Android malware is no joke. Its prevalence has exploded ever since HTC Dream, the first commercial Android phone, launched in 2008. G Data Security identified 1,192,035 new Android malware samples in 2013, and 3,246,284 new Android malware samples in 2016. That's about 2.7 times as many samples in 2016 as they had three years before. They expect 3,500,000 new Android malware samples by the time 2017 is over.
Clearly, endpoint security for Android devices is vital and they should all be running updated antivirus (AV) software whether for personal or enterprise use. But we know that devices aren’t always as up to date as they should be, and that’s been a problem historically with Android devices, in particular.
On July 17, Check Point Software released a rather interesting report. Its focus was “malvertising campaigns,” but what really caught my attention is the three common Android malware families that they refer to as their top three “most wanted” mobile malware. I decided to take a closer look at them.
Hummingbad is the big one. According to Check Point, it accounts for over 72% of all mobile infections. Check Point first discovered it in February 2016. It often appears on devices via a drive-by download attack. Check Point identified payloads on adult content sites, but other types of webpages and Internet resources are delivering payloads as well. One component tries to acquire root privileges on its own. Failing that, a second component tries to acquire root with a fake system update notification.
Whether or not its privilege escalation attack is successful, Hummingbad and its variants will try to download as many malicious apps as possible to a user's device. One malicious component known as SSP installs malicious apps and displays illegitimate ads. Device booting, connectivity changes, and turning the screen on or off are all triggers for SSP. SSP wants to know that a user is present. Like ransomware, Hummingbad really wants a user's attention - it's not covert malware at all. Ad networks used by Hummingbad include Cheetah, Startapp, Mobvista, and Apsee.
Hummingbad delivers ads that have a close button. Of course, the close button is designed to fool the user. The malware prevents the user from being able to return to their home screen or go back. If the user touches the ad's close button, the button will react like a non-malicious close button but will actually trigger more malicious APK installs. Ouch!
Hummingbad also messes with Google Play. SSP injects a malicious library into a user's Google Play process. Then the malware can imitate clicks on buy, install, and accept buttons.
Hiddad presents itself as a series of trojan Android apps that have been found in the Google Play Store. When Google discovers Hiddad trojans, they remove them from their store as soon as possible, but it's a constant cat and mouse game.
Apps that have been discovered as Hiddad trojans include Music Mania, Subway Sonic Surf Jump, and supposed YouTube content downloaders tube.mate and Snaptube. Hiddad trojans will likely take many more forms in the future. App droppers associated with Hiddad load ad display components, and spoofs a system plugin that requires root.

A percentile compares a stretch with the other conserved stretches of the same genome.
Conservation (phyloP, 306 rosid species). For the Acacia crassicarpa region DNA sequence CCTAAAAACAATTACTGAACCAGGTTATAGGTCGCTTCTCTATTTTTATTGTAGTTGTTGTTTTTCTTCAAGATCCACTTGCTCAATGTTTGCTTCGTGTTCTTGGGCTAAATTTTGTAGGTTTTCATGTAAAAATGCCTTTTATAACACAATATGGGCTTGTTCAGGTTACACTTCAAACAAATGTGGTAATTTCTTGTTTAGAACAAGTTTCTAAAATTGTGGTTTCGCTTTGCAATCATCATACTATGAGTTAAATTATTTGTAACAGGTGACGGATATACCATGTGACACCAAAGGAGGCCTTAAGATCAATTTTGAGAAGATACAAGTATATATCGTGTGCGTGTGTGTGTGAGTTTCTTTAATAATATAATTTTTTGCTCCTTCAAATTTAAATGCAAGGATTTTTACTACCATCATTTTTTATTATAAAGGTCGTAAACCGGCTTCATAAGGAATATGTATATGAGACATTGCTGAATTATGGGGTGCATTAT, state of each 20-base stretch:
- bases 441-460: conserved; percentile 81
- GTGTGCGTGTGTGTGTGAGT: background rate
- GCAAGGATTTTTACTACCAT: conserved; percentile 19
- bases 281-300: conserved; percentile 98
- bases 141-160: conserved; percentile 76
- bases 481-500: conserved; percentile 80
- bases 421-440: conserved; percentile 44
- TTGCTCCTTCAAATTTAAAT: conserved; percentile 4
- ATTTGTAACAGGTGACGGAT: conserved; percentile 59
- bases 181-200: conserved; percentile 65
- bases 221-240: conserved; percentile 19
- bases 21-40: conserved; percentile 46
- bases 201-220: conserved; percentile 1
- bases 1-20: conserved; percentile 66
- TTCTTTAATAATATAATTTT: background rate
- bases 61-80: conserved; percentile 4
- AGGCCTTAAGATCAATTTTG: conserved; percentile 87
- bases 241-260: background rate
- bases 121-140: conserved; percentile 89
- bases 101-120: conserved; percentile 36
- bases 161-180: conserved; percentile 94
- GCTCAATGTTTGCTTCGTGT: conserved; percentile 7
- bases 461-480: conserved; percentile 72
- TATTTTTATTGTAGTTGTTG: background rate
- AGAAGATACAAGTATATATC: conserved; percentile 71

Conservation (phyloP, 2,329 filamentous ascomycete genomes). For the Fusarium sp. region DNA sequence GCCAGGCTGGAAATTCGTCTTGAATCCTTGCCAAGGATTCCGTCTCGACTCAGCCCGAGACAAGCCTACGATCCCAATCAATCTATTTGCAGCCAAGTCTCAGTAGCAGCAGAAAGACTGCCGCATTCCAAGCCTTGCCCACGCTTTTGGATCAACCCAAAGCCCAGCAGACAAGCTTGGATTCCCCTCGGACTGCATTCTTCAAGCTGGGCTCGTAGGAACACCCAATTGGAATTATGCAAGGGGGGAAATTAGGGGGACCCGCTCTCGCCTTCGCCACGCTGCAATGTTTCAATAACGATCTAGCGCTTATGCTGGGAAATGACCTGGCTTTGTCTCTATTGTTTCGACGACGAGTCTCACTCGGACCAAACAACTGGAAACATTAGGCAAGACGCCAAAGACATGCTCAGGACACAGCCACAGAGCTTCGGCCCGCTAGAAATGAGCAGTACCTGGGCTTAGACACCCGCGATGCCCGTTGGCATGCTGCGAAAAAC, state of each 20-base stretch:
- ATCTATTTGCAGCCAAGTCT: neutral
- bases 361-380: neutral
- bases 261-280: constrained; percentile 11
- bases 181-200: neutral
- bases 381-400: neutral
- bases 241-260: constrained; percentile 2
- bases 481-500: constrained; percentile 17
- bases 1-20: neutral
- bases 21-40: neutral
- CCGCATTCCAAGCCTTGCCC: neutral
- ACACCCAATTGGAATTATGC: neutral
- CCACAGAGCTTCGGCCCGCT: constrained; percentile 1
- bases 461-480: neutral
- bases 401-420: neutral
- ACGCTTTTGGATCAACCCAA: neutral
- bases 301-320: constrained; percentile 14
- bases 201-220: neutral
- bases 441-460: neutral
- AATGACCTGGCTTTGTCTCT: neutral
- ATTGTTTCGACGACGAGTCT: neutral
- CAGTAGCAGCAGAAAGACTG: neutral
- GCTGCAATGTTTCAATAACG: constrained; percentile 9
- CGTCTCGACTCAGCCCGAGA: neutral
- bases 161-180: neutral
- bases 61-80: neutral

Lotoor's a tricky one. Often Android users want to root their Android devices, and they use programs like Kinguser and Kingroot to do the job. I, personally, have rooted my own Android devices over the years, even though I've used different software to do so.
But for obvious reasons, cyber attackers also want to root their target's Android devices in order to cause harm. Kinguser and Kingroot are often identified as Lotoor by AV software, as are Lotoor exploit kits used to root without user authorization.
Fighting Android malware takes a combination of efforts. All Android devices should run AV software, but zero day attacks and malware that otherwise evades signature-based detection is on the rise, and Android AV software needs to adapt to employ heuristics these days including machine- learning techniques.
As much as possible, users should configure their Android devices to only accept APKs from the Google Play Store. I've dabbled in Android development and I've personally needed to enable APKs from outside sources in order to test my own apps, but I'm also a very cautious cybersecurity professional. Unless a user is a lot more knowledgeable about security than a typical end user, Android devices should be configured to only accept APKs from the Google Play Store.
Google Play Store does do a good job of blacklisting malware in their store, but it’s difficult to keep up with all the new apps that come into their marketplace on a daily basis.
For managing employee devices, I would definitely suggest to administrate all Android endpoints to only accept APKs in order to protect corporate data from employees who may not realize how much danger their ‘innocent’ downloads can present to their company.
The final component is end-user education. Teach users about social engineering attacks, especially how trojans can appear on the Android platform. Remind users that if they see anything suspicious such as an explosion of intrusive ads, all such incidents should be reported.